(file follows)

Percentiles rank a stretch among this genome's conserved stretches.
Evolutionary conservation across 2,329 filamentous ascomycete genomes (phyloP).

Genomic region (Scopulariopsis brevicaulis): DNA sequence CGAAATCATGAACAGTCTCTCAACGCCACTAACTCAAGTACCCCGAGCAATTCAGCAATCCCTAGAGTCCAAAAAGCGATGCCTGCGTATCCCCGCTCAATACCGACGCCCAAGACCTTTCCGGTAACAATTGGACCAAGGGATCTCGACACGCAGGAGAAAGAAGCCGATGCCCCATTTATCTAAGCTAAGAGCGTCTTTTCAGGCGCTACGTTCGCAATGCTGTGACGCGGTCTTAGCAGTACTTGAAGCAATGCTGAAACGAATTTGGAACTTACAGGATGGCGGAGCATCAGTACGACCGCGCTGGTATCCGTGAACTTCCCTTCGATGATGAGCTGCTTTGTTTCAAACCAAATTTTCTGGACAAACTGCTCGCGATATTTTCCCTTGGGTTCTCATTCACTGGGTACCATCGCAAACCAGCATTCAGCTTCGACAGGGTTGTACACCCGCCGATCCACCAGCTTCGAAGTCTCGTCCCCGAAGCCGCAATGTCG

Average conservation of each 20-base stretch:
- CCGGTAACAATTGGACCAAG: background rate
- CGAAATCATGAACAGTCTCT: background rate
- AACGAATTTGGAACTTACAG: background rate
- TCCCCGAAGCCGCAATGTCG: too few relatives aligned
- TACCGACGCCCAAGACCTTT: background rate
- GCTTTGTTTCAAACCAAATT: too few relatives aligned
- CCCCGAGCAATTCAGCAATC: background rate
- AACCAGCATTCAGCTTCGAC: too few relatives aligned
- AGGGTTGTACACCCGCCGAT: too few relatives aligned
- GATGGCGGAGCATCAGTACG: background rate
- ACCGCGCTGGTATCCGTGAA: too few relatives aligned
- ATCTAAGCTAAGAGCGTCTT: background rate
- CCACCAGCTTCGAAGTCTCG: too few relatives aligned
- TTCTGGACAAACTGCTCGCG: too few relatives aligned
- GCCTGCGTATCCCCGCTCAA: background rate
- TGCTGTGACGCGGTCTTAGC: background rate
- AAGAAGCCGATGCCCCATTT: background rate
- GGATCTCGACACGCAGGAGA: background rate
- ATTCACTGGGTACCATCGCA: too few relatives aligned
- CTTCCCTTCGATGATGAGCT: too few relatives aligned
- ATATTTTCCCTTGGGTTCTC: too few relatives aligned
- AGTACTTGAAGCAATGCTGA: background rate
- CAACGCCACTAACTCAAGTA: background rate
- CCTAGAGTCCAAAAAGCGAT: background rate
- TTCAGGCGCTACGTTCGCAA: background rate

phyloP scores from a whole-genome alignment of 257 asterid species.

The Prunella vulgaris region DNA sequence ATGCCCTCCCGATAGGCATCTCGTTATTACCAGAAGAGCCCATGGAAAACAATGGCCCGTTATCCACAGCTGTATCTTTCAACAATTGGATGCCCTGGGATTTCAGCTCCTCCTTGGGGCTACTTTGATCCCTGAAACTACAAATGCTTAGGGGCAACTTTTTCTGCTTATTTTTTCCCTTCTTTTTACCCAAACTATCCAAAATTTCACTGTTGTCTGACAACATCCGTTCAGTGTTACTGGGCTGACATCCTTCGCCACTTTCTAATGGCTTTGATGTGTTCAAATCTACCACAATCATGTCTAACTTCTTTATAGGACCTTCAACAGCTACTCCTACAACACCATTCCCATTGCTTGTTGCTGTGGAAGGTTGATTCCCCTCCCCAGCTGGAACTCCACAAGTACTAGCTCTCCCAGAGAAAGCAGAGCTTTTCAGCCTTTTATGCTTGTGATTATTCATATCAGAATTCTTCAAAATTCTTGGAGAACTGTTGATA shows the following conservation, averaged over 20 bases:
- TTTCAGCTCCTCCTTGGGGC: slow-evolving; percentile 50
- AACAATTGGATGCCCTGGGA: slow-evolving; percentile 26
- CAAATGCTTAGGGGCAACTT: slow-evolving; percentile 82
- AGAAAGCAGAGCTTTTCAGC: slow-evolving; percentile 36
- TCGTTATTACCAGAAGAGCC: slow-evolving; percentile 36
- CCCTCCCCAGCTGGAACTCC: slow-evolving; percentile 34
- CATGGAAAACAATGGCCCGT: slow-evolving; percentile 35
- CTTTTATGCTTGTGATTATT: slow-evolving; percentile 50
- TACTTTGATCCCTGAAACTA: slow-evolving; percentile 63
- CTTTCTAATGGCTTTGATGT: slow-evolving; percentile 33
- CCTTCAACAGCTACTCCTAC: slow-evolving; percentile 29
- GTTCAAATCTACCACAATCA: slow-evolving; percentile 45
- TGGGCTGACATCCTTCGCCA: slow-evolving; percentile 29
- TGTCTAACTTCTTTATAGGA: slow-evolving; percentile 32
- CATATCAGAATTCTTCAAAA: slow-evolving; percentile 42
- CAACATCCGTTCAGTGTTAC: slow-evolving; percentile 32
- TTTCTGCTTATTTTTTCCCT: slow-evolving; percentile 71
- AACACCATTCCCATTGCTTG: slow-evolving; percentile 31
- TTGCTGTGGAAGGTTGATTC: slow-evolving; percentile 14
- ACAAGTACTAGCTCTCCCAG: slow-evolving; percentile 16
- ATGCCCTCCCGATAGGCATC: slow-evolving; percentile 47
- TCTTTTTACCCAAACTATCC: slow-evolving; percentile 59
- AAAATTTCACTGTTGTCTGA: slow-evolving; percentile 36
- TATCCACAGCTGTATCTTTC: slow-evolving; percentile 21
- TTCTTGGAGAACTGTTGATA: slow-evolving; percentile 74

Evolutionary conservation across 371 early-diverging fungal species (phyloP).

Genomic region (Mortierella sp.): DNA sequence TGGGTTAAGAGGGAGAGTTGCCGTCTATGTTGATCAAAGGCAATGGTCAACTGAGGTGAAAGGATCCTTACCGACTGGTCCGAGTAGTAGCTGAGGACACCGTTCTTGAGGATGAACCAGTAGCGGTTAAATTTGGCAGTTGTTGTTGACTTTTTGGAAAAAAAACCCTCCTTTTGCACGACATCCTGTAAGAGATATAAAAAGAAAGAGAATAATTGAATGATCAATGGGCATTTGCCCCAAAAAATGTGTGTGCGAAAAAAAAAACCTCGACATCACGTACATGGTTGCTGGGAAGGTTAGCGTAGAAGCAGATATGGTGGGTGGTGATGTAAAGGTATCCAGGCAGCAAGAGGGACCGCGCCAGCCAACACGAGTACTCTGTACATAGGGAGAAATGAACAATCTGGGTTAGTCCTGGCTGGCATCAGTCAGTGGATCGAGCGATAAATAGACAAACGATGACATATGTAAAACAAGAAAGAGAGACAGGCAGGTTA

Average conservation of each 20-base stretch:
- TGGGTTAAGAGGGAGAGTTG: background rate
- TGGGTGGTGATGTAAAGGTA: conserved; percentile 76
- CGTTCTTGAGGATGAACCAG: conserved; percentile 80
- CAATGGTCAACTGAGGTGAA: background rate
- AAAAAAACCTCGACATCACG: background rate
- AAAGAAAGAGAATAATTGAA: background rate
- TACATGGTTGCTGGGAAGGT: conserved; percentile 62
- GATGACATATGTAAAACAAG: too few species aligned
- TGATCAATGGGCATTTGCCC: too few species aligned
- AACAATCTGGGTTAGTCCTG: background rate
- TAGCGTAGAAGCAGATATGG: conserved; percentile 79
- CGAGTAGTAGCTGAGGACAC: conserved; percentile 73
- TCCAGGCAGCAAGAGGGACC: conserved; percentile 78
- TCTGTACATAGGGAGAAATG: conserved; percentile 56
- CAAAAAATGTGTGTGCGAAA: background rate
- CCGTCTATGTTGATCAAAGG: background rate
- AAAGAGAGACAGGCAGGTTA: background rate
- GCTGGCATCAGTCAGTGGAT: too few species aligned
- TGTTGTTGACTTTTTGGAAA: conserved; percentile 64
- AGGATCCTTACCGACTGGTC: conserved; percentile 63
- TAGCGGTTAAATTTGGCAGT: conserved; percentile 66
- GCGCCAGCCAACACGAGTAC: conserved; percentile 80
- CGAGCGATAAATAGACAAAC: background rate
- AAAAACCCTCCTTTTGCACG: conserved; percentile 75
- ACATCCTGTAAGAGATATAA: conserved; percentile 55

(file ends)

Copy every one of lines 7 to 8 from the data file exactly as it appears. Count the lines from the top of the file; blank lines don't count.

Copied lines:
- AACGAATTTGGAACTTACAG: background rate
- TCCCCGAAGCCGCAATGTCG: too few relatives aligned